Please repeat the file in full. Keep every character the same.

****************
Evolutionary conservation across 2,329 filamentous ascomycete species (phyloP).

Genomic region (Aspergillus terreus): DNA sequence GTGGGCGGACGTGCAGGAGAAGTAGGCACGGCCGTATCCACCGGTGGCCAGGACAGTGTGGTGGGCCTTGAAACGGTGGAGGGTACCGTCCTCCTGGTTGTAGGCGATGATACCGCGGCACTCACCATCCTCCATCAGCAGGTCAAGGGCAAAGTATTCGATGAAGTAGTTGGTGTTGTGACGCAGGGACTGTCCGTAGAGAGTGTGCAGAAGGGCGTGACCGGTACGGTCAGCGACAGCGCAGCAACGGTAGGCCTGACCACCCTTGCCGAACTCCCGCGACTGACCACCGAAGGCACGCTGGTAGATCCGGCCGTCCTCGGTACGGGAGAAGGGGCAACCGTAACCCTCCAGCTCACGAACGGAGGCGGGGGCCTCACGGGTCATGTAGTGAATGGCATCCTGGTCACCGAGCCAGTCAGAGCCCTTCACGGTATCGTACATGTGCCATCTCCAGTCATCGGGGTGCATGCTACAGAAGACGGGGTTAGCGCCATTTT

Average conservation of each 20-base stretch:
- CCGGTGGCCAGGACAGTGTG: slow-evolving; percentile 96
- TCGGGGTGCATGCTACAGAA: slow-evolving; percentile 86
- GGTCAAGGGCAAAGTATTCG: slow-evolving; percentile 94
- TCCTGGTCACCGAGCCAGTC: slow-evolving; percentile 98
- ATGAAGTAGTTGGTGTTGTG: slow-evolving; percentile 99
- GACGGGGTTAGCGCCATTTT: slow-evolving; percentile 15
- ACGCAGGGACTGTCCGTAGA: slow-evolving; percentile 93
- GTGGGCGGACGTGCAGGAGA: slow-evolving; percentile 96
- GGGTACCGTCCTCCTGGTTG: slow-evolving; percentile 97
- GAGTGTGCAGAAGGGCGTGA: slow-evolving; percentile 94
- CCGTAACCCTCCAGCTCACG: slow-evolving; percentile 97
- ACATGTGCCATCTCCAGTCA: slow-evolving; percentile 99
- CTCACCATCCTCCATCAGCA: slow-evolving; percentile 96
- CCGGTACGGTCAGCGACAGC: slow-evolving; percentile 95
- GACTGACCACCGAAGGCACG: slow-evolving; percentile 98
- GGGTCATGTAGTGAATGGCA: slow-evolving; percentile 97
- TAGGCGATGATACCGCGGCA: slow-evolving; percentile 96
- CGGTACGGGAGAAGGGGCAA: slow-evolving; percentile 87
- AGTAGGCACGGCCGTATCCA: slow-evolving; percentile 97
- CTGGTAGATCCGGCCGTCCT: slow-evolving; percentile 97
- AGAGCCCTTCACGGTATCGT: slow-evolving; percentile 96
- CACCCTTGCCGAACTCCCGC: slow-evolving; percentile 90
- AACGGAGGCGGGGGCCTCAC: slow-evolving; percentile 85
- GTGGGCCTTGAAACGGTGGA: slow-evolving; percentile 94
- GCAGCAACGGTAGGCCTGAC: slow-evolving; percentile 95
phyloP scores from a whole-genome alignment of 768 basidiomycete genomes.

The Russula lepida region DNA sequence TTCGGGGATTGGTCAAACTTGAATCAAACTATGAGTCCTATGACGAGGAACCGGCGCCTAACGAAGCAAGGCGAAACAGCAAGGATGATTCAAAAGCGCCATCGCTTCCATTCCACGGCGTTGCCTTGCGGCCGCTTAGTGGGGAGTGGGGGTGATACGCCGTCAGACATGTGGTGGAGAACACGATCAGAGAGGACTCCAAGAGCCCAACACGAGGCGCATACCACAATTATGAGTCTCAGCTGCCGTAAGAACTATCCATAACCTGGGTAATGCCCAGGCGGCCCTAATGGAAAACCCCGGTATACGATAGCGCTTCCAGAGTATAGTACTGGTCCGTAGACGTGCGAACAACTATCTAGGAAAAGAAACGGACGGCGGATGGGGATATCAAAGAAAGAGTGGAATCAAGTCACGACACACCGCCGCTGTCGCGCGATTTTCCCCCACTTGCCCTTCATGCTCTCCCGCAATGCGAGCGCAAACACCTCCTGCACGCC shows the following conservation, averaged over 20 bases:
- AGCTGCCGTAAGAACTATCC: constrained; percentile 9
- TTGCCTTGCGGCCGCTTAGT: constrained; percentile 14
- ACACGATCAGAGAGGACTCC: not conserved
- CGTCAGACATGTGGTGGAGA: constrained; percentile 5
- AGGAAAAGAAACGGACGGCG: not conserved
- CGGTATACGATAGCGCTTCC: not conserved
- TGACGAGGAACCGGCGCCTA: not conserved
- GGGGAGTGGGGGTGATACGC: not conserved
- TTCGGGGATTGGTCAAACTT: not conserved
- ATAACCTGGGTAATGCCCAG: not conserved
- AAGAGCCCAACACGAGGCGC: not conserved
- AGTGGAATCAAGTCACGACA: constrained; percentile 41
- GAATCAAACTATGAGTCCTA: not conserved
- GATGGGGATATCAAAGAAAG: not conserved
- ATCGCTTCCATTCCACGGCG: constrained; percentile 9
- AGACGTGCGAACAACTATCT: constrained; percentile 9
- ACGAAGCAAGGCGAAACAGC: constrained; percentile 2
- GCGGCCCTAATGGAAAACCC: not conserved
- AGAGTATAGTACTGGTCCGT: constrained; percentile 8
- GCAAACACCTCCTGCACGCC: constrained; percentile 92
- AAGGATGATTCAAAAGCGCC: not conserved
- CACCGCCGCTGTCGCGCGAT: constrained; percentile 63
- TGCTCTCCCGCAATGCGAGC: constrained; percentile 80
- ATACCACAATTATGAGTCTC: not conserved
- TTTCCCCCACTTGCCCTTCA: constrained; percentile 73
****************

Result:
Evolutionary conservation across 2,329 filamentous ascomycete species (phyloP).

Genomic region (Aspergillus terreus): DNA sequence GTGGGCGGACGTGCAGGAGAAGTAGGCACGGCCGTATCCACCGGTGGCCAGGACAGTGTGGTGGGCCTTGAAACGGTGGAGGGTACCGTCCTCCTGGTTGTAGGCGATGATACCGCGGCACTCACCATCCTCCATCAGCAGGTCAAGGGCAAAGTATTCGATGAAGTAGTTGGTGTTGTGACGCAGGGACTGTCCGTAGAGAGTGTGCAGAAGGGCGTGACCGGTACGGTCAGCGACAGCGCAGCAACGGTAGGCCTGACCACCCTTGCCGAACTCCCGCGACTGACCACCGAAGGCACGCTGGTAGATCCGGCCGTCCTCGGTACGGGAGAAGGGGCAACCGTAACCCTCCAGCTCACGAACGGAGGCGGGGGCCTCACGGGTCATGTAGTGAATGGCATCCTGGTCACCGAGCCAGTCAGAGCCCTTCACGGTATCGTACATGTGCCATCTCCAGTCATCGGGGTGCATGCTACAGAAGACGGGGTTAGCGCCATTTT

Average conservation of each 20-base stretch:
- CCGGTGGCCAGGACAGTGTG: slow-evolving; percentile 96
- TCGGGGTGCATGCTACAGAA: slow-evolving; percentile 86
- GGTCAAGGGCAAAGTATTCG: slow-evolving; percentile 94
- TCCTGGTCACCGAGCCAGTC: slow-evolving; percentile 98
- ATGAAGTAGTTGGTGTTGTG: slow-evolving; percentile 99
- GACGGGGTTAGCGCCATTTT: slow-evolving; percentile 15
- ACGCAGGGACTGTCCGTAGA: slow-evolving; percentile 93
- GTGGGCGGACGTGCAGGAGA: slow-evolving; percentile 96
- GGGTACCGTCCTCCTGGTTG: slow-evolving; percentile 97
- GAGTGTGCAGAAGGGCGTGA: slow-evolving; percentile 94
- CCGTAACCCTCCAGCTCACG: slow-evolving; percentile 97
- ACATGTGCCATCTCCAGTCA: slow-evolving; percentile 99
- CTCACCATCCTCCATCAGCA: slow-evolving; percentile 96
- CCGGTACGGTCAGCGACAGC: slow-evolving; percentile 95
- GACTGACCACCGAAGGCACG: slow-evolving; percentile 98
- GGGTCATGTAGTGAATGGCA: slow-evolving; percentile 97
- TAGGCGATGATACCGCGGCA: slow-evolving; percentile 96
- CGGTACGGGAGAAGGGGCAA: slow-evolving; percentile 87
- AGTAGGCACGGCCGTATCCA: slow-evolving; percentile 97
- CTGGTAGATCCGGCCGTCCT: slow-evolving; percentile 97
- AGAGCCCTTCACGGTATCGT: slow-evolving; percentile 96
- CACCCTTGCCGAACTCCCGC: slow-evolving; percentile 90
- AACGGAGGCGGGGGCCTCAC: slow-evolving; percentile 85
- GTGGGCCTTGAAACGGTGGA: slow-evolving; percentile 94
- GCAGCAACGGTAGGCCTGAC: slow-evolving; percentile 95
phyloP scores from a whole-genome alignment of 768 basidiomycete genomes.

The Russula lepida region DNA sequence TTCGGGGATTGGTCAAACTTGAATCAAACTATGAGTCCTATGACGAGGAACCGGCGCCTAACGAAGCAAGGCGAAACAGCAAGGATGATTCAAAAGCGCCATCGCTTCCATTCCACGGCGTTGCCTTGCGGCCGCTTAGTGGGGAGTGGGGGTGATACGCCGTCAGACATGTGGTGGAGAACACGATCAGAGAGGACTCCAAGAGCCCAACACGAGGCGCATACCACAATTATGAGTCTCAGCTGCCGTAAGAACTATCCATAACCTGGGTAATGCCCAGGCGGCCCTAATGGAAAACCCCGGTATACGATAGCGCTTCCAGAGTATAGTACTGGTCCGTAGACGTGCGAACAACTATCTAGGAAAAGAAACGGACGGCGGATGGGGATATCAAAGAAAGAGTGGAATCAAGTCACGACACACCGCCGCTGTCGCGCGATTTTCCCCCACTTGCCCTTCATGCTCTCCCGCAATGCGAGCGCAAACACCTCCTGCACGCC shows the following conservation, averaged over 20 bases:
- AGCTGCCGTAAGAACTATCC: constrained; percentile 9
- TTGCCTTGCGGCCGCTTAGT: constrained; percentile 14
- ACACGATCAGAGAGGACTCC: not conserved
- CGTCAGACATGTGGTGGAGA: constrained; percentile 5
- AGGAAAAGAAACGGACGGCG: not conserved
- CGGTATACGATAGCGCTTCC: not conserved
- TGACGAGGAACCGGCGCCTA: not conserved
- GGGGAGTGGGGGTGATACGC: not conserved
- TTCGGGGATTGGTCAAACTT: not conserved
- ATAACCTGGGTAATGCCCAG: not conserved
- AAGAGCCCAACACGAGGCGC: not conserved
- AGTGGAATCAAGTCACGACA: constrained; percentile 41
- GAATCAAACTATGAGTCCTA: not conserved
- GATGGGGATATCAAAGAAAG: not conserved
- ATCGCTTCCATTCCACGGCG: constrained; percentile 9
- AGACGTGCGAACAACTATCT: constrained; percentile 9
- ACGAAGCAAGGCGAAACAGC: constrained; percentile 2
- GCGGCCCTAATGGAAAACCC: not conserved
- AGAGTATAGTACTGGTCCGT: constrained; percentile 8
- GCAAACACCTCCTGCACGCC: constrained; percentile 92
- AAGGATGATTCAAAAGCGCC: not conserved
- CACCGCCGCTGTCGCGCGAT: constrained; percentile 63
- TGCTCTCCCGCAATGCGAGC: constrained; percentile 80
- ATACCACAATTATGAGTCTC: not conserved
- TTTCCCCCACTTGCCCTTCA: constrained; percentile 73